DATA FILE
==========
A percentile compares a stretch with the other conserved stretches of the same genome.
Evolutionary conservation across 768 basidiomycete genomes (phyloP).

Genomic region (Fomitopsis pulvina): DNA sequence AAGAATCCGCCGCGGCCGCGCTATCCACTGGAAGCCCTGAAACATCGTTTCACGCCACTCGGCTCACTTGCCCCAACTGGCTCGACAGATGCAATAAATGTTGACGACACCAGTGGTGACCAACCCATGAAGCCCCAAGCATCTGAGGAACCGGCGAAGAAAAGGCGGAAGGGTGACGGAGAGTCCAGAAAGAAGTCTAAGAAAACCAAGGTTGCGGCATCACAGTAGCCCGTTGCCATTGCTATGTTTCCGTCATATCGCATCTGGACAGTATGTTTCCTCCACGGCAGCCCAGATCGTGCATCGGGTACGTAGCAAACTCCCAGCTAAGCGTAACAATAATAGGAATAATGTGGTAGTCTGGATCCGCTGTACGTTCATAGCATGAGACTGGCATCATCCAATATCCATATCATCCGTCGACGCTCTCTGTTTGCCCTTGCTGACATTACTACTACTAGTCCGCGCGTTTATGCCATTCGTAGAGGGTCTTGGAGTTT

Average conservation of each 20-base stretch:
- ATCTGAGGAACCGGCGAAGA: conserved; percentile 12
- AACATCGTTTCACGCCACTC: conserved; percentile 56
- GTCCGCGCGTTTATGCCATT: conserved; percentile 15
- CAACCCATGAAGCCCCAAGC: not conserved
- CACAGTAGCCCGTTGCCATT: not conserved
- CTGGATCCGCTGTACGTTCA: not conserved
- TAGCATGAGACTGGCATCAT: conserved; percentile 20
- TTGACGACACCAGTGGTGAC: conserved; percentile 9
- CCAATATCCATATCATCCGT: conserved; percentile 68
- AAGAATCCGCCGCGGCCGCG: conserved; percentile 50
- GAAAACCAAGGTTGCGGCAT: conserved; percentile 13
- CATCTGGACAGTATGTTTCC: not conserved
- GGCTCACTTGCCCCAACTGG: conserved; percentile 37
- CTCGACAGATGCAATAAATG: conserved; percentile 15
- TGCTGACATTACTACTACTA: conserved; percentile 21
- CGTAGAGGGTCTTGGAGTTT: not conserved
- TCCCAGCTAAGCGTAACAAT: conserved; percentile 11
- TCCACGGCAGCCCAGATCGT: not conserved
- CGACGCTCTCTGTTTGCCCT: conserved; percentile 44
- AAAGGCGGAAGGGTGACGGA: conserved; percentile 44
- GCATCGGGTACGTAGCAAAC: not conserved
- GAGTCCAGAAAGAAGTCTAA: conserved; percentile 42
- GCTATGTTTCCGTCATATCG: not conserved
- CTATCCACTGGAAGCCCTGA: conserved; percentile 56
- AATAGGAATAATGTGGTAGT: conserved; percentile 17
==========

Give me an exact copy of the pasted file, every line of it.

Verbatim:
A percentile compares a stretch with the other conserved stretches of the same genome.
Evolutionary conservation across 768 basidiomycete genomes (phyloP).

Genomic region (Fomitopsis pulvina): DNA sequence AAGAATCCGCCGCGGCCGCGCTATCCACTGGAAGCCCTGAAACATCGTTTCACGCCACTCGGCTCACTTGCCCCAACTGGCTCGACAGATGCAATAAATGTTGACGACACCAGTGGTGACCAACCCATGAAGCCCCAAGCATCTGAGGAACCGGCGAAGAAAAGGCGGAAGGGTGACGGAGAGTCCAGAAAGAAGTCTAAGAAAACCAAGGTTGCGGCATCACAGTAGCCCGTTGCCATTGCTATGTTTCCGTCATATCGCATCTGGACAGTATGTTTCCTCCACGGCAGCCCAGATCGTGCATCGGGTACGTAGCAAACTCCCAGCTAAGCGTAACAATAATAGGAATAATGTGGTAGTCTGGATCCGCTGTACGTTCATAGCATGAGACTGGCATCATCCAATATCCATATCATCCGTCGACGCTCTCTGTTTGCCCTTGCTGACATTACTACTACTAGTCCGCGCGTTTATGCCATTCGTAGAGGGTCTTGGAGTTT

Average conservation of each 20-base stretch:
- ATCTGAGGAACCGGCGAAGA: conserved; percentile 12
- AACATCGTTTCACGCCACTC: conserved; percentile 56
- GTCCGCGCGTTTATGCCATT: conserved; percentile 15
- CAACCCATGAAGCCCCAAGC: not conserved
- CACAGTAGCCCGTTGCCATT: not conserved
- CTGGATCCGCTGTACGTTCA: not conserved
- TAGCATGAGACTGGCATCAT: conserved; percentile 20
- TTGACGACACCAGTGGTGAC: conserved; percentile 9
- CCAATATCCATATCATCCGT: conserved; percentile 68
- AAGAATCCGCCGCGGCCGCG: conserved; percentile 50
- GAAAACCAAGGTTGCGGCAT: conserved; percentile 13
- CATCTGGACAGTATGTTTCC: not conserved
- GGCTCACTTGCCCCAACTGG: conserved; percentile 37
- CTCGACAGATGCAATAAATG: conserved; percentile 15
- TGCTGACATTACTACTACTA: conserved; percentile 21
- CGTAGAGGGTCTTGGAGTTT: not conserved
- TCCCAGCTAAGCGTAACAAT: conserved; percentile 11
- TCCACGGCAGCCCAGATCGT: not conserved
- CGACGCTCTCTGTTTGCCCT: conserved; percentile 44
- AAAGGCGGAAGGGTGACGGA: conserved; percentile 44
- GCATCGGGTACGTAGCAAAC: not conserved
- GAGTCCAGAAAGAAGTCTAA: conserved; percentile 42
- GCTATGTTTCCGTCATATCG: not conserved
- CTATCCACTGGAAGCCCTGA: conserved; percentile 56
- AATAGGAATAATGTGGTAGT: conserved; percentile 17